• Checking TRU’s Examination Policy and Regulations which also includes steps to be taken in the event of a missed exam


Students are responsible for checking the final examination schedule which shall be posted each semester by the Registrar, and for advising the Registrar of any conflicts within the schedule.


In general, only illness (written excuse from doctor required) and domestic affliction will be considered as valid reasons for a missed examination. Should either of these occur and remedy is sought, the Registrar’s Office must be notified within two (2) days following the scheduled date of the missed examination.

No provision will be made to make up missed examinations caused by a misreading of the schedule.

In cases where, in the judgement of the Registrar’s Office, other circumstances clearly beyond the control of the student, have led to a missed final exam, consideration may also be given. Please contact your instructor or faculty as the first point of contact.


Classes are taught by professors. Be sure to speak to your professor if you:

  • Cannot submit your assignment on time
  • Will not be able to attend a class
  • Don’t understand a concept that was covered in class
  • Are feeling overwhelmed by your course load due to circumstances outside of the course
  • Need more information about an essay, project, or other assignments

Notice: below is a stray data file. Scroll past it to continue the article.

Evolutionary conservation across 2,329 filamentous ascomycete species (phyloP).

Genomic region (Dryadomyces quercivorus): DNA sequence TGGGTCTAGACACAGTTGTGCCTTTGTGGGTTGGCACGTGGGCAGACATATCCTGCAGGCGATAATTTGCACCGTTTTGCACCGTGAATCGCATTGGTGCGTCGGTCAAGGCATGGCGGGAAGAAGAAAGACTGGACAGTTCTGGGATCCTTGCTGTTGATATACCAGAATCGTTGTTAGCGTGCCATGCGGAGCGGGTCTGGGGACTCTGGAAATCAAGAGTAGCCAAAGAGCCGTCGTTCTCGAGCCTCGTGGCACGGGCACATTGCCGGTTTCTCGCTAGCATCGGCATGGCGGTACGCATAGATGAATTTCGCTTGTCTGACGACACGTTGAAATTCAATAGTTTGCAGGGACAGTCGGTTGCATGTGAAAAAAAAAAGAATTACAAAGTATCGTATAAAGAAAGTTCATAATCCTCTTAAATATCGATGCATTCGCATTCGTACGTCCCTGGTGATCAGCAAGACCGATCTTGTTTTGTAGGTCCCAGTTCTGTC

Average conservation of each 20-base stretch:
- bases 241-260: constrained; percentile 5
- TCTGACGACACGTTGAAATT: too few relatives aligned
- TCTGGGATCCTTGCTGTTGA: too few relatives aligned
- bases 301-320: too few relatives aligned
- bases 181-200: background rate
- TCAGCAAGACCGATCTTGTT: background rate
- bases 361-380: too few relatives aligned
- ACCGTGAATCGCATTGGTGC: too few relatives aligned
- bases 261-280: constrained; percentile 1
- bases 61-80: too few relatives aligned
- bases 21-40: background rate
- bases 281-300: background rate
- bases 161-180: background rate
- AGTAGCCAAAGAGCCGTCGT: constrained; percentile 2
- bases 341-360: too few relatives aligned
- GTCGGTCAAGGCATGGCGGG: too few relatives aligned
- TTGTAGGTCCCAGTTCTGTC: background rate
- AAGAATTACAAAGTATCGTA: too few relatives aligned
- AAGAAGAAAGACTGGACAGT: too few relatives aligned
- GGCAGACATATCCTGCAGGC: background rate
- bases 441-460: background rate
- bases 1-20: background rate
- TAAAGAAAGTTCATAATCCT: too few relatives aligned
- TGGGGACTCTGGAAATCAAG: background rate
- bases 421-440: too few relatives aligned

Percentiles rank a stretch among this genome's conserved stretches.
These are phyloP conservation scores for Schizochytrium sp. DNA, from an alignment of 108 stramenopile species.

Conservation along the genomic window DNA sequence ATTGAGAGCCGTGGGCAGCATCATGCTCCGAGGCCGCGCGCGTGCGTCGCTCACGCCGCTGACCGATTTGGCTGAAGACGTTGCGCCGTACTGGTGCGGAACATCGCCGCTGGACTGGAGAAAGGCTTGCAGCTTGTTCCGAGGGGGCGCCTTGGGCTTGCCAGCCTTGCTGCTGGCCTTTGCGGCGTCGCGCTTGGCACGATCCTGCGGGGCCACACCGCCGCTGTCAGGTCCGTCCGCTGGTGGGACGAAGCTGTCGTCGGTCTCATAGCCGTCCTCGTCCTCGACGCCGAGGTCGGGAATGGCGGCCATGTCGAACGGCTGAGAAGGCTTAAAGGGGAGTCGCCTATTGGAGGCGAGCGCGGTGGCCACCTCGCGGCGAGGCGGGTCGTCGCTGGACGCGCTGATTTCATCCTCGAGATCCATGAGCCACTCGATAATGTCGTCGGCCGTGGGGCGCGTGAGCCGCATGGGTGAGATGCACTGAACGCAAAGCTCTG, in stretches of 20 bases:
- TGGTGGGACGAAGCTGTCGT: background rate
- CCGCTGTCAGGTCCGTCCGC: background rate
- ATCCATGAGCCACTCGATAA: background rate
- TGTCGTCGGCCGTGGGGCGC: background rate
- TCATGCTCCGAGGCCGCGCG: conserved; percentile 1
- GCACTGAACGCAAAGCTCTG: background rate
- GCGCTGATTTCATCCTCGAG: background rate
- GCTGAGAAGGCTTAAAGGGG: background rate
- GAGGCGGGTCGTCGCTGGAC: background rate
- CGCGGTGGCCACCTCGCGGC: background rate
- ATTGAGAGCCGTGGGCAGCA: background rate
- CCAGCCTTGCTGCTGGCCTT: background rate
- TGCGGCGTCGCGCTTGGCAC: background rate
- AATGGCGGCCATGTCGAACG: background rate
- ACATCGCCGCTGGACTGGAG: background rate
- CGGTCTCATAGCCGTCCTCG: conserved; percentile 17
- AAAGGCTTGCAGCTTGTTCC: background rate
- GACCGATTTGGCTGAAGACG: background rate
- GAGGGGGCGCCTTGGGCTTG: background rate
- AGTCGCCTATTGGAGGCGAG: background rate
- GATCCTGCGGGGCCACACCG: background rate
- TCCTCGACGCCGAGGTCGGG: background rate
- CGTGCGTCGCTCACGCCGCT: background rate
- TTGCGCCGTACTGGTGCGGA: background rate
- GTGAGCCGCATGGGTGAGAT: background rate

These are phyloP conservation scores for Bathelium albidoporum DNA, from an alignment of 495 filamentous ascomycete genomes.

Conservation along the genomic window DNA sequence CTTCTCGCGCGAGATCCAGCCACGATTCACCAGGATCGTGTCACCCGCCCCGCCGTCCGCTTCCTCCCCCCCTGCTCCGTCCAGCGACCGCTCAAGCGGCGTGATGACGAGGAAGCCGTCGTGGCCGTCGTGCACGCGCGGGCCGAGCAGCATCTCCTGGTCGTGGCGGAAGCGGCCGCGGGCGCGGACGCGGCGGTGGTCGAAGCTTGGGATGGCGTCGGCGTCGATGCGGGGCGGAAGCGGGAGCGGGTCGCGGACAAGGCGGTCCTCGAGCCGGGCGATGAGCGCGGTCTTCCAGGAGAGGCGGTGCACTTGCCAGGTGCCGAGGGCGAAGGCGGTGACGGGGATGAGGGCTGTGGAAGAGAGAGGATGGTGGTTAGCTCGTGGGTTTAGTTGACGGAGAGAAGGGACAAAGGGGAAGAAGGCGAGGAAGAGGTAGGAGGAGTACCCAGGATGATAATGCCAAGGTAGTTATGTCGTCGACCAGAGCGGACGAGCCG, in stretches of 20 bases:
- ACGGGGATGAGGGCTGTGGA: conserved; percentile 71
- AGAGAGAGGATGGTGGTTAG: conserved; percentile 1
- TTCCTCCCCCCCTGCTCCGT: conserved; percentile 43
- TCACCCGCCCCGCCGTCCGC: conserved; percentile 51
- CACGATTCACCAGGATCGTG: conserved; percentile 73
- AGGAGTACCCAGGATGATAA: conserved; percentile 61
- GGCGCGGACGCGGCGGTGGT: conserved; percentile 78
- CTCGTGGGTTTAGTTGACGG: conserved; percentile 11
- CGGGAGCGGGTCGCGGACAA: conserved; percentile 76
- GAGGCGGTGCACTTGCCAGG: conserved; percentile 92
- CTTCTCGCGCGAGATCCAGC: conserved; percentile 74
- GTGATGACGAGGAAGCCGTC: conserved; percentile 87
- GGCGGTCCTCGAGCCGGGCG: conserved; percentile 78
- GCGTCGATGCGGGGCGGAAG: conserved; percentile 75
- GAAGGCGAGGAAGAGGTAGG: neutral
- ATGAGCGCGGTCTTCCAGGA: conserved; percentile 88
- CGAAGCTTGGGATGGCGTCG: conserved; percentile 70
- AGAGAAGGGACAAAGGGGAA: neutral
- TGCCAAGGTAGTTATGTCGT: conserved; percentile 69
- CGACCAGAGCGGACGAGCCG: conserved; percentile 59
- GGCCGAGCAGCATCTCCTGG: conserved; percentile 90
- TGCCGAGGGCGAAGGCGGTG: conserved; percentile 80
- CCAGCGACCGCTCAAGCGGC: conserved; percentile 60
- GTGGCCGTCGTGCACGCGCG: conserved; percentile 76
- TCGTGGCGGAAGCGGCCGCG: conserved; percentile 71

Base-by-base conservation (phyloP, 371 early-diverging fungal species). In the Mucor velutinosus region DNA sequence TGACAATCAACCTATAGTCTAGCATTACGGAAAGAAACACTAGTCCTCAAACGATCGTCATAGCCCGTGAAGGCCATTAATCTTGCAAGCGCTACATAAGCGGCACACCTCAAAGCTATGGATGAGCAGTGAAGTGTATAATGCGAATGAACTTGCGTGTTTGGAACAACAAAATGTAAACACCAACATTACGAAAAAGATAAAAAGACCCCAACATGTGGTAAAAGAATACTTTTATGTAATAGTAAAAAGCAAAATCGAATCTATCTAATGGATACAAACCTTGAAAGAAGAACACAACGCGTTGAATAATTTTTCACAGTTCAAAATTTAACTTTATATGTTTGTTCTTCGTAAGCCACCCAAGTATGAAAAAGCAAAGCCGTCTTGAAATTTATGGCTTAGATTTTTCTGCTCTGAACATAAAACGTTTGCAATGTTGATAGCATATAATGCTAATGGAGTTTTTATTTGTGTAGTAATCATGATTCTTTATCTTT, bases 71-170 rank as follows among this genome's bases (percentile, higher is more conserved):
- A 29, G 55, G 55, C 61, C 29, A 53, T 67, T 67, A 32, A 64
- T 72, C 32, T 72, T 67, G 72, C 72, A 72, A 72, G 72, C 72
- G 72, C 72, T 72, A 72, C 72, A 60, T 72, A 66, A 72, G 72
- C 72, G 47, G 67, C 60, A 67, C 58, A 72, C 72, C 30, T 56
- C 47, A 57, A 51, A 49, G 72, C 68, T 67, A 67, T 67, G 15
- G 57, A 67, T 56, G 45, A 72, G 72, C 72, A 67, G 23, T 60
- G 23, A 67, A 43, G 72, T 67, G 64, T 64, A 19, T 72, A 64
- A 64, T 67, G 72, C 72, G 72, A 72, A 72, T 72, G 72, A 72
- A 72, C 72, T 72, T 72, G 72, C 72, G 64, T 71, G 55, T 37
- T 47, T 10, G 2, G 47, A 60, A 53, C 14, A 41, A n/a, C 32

Most instructors hold office hours which are times you can drop by to discuss course materials, assignments, questions, and other concerns. Office hours should be on the course outline, on moodle, or some other accessible place for students. You can also schedule an appointment with professors by emailing them and setting up a time.

You can also search your professor’s office location, phone number and email at the TRU Telbook.


Each professor is different, but student-faculty relationships are different at university than they might be in secondary school or in other countries:

  • Relationships are informal and you may hear students call some instructors by their first name
  • Talk to your instructor, ask questions, visit your instructor during office hours
  • Professors have different teaching techniques

Plagiarism and citation


Plagiarism is the act of submitting the intellectual property of another person as your own. It is one of the most serious academic offences. Penalties for plagiarism may range from a failing grade in a course to suspension from the University. For a full list of what qualifies as plagiarism, cheating, and academic misconduct, visit TRU’s Student Academic Integrity. Some acts include:

  • Copying all or a part of another person’s work and presenting it as your own
  • Allowing another student copy from a test paper or assignments
  • Purchasing a paper from someone (or a website) and presenting it as your own
  • Using the course textbook, electronic devices, or other materials such as a notebook not authorized for use during a test
  • Collaborating during a test with any other person by receiving information without authority
  • Using exam aids or other non-authorized materials during a test (e.g., notes, formula lists, crib sheets etc.)


Intellectual property includes ideas, arguments, phrases, sentences, paragraphs, or results of research.  When you use excerpts from someone else’s work in your essay, paper, or presentation, you must acknowledge the original author in a footnote or another accepted manner of citation. The TRU Library can help you with proper citation.


It is your responsibility to be aware of University regulations. A complete listing of academic regulations that apply to every student at TRU can be found in TRU’s Academic Integrity Policy.

Academic resources